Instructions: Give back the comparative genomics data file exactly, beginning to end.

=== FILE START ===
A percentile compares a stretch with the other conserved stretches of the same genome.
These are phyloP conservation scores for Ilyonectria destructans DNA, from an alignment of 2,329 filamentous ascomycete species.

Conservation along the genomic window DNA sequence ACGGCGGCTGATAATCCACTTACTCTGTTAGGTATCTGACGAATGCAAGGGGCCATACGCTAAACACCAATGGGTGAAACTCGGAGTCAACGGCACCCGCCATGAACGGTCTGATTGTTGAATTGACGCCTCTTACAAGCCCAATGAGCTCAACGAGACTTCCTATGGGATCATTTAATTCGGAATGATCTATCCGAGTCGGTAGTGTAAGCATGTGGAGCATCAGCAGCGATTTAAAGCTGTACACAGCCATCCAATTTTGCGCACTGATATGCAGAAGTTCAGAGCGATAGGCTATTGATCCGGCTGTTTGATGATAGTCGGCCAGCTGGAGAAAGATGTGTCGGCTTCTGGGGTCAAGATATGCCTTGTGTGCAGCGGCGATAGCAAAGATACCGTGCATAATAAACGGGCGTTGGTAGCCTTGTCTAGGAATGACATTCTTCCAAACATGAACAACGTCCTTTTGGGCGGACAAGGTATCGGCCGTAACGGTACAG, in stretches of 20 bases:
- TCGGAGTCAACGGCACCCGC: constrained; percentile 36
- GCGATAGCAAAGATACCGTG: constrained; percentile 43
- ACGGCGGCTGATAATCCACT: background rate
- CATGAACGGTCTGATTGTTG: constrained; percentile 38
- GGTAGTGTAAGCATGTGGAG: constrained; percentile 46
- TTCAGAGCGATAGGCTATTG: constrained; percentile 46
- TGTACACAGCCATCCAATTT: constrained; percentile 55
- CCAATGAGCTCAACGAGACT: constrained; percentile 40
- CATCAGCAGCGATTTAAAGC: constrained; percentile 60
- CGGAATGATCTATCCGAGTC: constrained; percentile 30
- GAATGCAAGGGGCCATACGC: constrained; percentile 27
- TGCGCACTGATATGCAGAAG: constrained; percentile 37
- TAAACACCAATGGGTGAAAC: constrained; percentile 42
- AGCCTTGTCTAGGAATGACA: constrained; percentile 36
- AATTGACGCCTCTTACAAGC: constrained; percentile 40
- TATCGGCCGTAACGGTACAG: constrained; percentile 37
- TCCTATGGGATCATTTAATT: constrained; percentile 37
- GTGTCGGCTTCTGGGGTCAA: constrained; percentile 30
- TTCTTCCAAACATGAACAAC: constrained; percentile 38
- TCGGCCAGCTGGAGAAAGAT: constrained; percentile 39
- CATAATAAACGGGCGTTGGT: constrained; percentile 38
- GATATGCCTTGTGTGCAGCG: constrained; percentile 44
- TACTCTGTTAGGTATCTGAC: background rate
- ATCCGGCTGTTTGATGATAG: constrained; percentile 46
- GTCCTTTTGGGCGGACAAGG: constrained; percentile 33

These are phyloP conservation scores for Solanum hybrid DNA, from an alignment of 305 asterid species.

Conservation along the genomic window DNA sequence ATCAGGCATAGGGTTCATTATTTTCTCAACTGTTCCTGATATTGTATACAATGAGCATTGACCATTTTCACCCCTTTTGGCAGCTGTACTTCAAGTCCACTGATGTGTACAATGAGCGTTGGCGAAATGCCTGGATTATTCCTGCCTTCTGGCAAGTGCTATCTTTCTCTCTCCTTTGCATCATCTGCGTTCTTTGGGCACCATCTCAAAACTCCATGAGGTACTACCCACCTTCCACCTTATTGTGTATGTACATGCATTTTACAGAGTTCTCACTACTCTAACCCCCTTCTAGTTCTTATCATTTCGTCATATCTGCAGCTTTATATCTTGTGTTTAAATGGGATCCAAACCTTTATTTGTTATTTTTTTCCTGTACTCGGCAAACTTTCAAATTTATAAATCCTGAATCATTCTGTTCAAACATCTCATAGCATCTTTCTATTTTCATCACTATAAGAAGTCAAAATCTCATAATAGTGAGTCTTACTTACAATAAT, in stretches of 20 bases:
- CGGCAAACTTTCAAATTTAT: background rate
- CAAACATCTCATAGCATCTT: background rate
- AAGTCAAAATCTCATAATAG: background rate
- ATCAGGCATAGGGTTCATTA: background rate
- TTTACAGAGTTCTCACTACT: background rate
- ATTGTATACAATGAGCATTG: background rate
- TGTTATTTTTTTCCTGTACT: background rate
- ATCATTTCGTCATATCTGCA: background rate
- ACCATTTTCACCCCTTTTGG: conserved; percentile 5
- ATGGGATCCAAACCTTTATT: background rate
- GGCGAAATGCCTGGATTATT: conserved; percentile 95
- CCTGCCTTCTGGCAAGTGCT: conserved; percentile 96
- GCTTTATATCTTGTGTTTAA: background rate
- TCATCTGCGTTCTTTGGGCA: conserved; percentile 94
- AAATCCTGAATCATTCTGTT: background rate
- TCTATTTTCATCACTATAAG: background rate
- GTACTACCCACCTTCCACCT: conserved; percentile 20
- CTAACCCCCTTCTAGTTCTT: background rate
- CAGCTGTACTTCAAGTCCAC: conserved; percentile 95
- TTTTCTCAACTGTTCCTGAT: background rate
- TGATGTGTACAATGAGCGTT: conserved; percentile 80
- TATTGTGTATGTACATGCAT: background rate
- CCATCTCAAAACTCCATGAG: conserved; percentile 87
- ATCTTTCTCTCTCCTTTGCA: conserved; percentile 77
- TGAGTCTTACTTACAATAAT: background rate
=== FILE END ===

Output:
A percentile compares a stretch with the other conserved stretches of the same genome.
These are phyloP conservation scores for Ilyonectria destructans DNA, from an alignment of 2,329 filamentous ascomycete species.

Conservation along the genomic window DNA sequence ACGGCGGCTGATAATCCACTTACTCTGTTAGGTATCTGACGAATGCAAGGGGCCATACGCTAAACACCAATGGGTGAAACTCGGAGTCAACGGCACCCGCCATGAACGGTCTGATTGTTGAATTGACGCCTCTTACAAGCCCAATGAGCTCAACGAGACTTCCTATGGGATCATTTAATTCGGAATGATCTATCCGAGTCGGTAGTGTAAGCATGTGGAGCATCAGCAGCGATTTAAAGCTGTACACAGCCATCCAATTTTGCGCACTGATATGCAGAAGTTCAGAGCGATAGGCTATTGATCCGGCTGTTTGATGATAGTCGGCCAGCTGGAGAAAGATGTGTCGGCTTCTGGGGTCAAGATATGCCTTGTGTGCAGCGGCGATAGCAAAGATACCGTGCATAATAAACGGGCGTTGGTAGCCTTGTCTAGGAATGACATTCTTCCAAACATGAACAACGTCCTTTTGGGCGGACAAGGTATCGGCCGTAACGGTACAG, in stretches of 20 bases:
- TCGGAGTCAACGGCACCCGC: constrained; percentile 36
- GCGATAGCAAAGATACCGTG: constrained; percentile 43
- ACGGCGGCTGATAATCCACT: background rate
- CATGAACGGTCTGATTGTTG: constrained; percentile 38
- GGTAGTGTAAGCATGTGGAG: constrained; percentile 46
- TTCAGAGCGATAGGCTATTG: constrained; percentile 46
- TGTACACAGCCATCCAATTT: constrained; percentile 55
- CCAATGAGCTCAACGAGACT: constrained; percentile 40
- CATCAGCAGCGATTTAAAGC: constrained; percentile 60
- CGGAATGATCTATCCGAGTC: constrained; percentile 30
- GAATGCAAGGGGCCATACGC: constrained; percentile 27
- TGCGCACTGATATGCAGAAG: constrained; percentile 37
- TAAACACCAATGGGTGAAAC: constrained; percentile 42
- AGCCTTGTCTAGGAATGACA: constrained; percentile 36
- AATTGACGCCTCTTACAAGC: constrained; percentile 40
- TATCGGCCGTAACGGTACAG: constrained; percentile 37
- TCCTATGGGATCATTTAATT: constrained; percentile 37
- GTGTCGGCTTCTGGGGTCAA: constrained; percentile 30
- TTCTTCCAAACATGAACAAC: constrained; percentile 38
- TCGGCCAGCTGGAGAAAGAT: constrained; percentile 39
- CATAATAAACGGGCGTTGGT: constrained; percentile 38
- GATATGCCTTGTGTGCAGCG: constrained; percentile 44
- TACTCTGTTAGGTATCTGAC: background rate
- ATCCGGCTGTTTGATGATAG: constrained; percentile 46
- GTCCTTTTGGGCGGACAAGG: constrained; percentile 33

These are phyloP conservation scores for Solanum hybrid DNA, from an alignment of 305 asterid species.

Conservation along the genomic window DNA sequence ATCAGGCATAGGGTTCATTATTTTCTCAACTGTTCCTGATATTGTATACAATGAGCATTGACCATTTTCACCCCTTTTGGCAGCTGTACTTCAAGTCCACTGATGTGTACAATGAGCGTTGGCGAAATGCCTGGATTATTCCTGCCTTCTGGCAAGTGCTATCTTTCTCTCTCCTTTGCATCATCTGCGTTCTTTGGGCACCATCTCAAAACTCCATGAGGTACTACCCACCTTCCACCTTATTGTGTATGTACATGCATTTTACAGAGTTCTCACTACTCTAACCCCCTTCTAGTTCTTATCATTTCGTCATATCTGCAGCTTTATATCTTGTGTTTAAATGGGATCCAAACCTTTATTTGTTATTTTTTTCCTGTACTCGGCAAACTTTCAAATTTATAAATCCTGAATCATTCTGTTCAAACATCTCATAGCATCTTTCTATTTTCATCACTATAAGAAGTCAAAATCTCATAATAGTGAGTCTTACTTACAATAAT, in stretches of 20 bases:
- CGGCAAACTTTCAAATTTAT: background rate
- CAAACATCTCATAGCATCTT: background rate
- AAGTCAAAATCTCATAATAG: background rate
- ATCAGGCATAGGGTTCATTA: background rate
- TTTACAGAGTTCTCACTACT: background rate
- ATTGTATACAATGAGCATTG: background rate
- TGTTATTTTTTTCCTGTACT: background rate
- ATCATTTCGTCATATCTGCA: background rate
- ACCATTTTCACCCCTTTTGG: conserved; percentile 5
- ATGGGATCCAAACCTTTATT: background rate
- GGCGAAATGCCTGGATTATT: conserved; percentile 95
- CCTGCCTTCTGGCAAGTGCT: conserved; percentile 96
- GCTTTATATCTTGTGTTTAA: background rate
- TCATCTGCGTTCTTTGGGCA: conserved; percentile 94
- AAATCCTGAATCATTCTGTT: background rate
- TCTATTTTCATCACTATAAG: background rate
- GTACTACCCACCTTCCACCT: conserved; percentile 20
- CTAACCCCCTTCTAGTTCTT: background rate
- CAGCTGTACTTCAAGTCCAC: conserved; percentile 95
- TTTTCTCAACTGTTCCTGAT: background rate
- TGATGTGTACAATGAGCGTT: conserved; percentile 80
- TATTGTGTATGTACATGCAT: background rate
- CCATCTCAAAACTCCATGAG: conserved; percentile 87
- ATCTTTCTCTCTCCTTTGCA: conserved; percentile 77
- TGAGTCTTACTTACAATAAT: background rate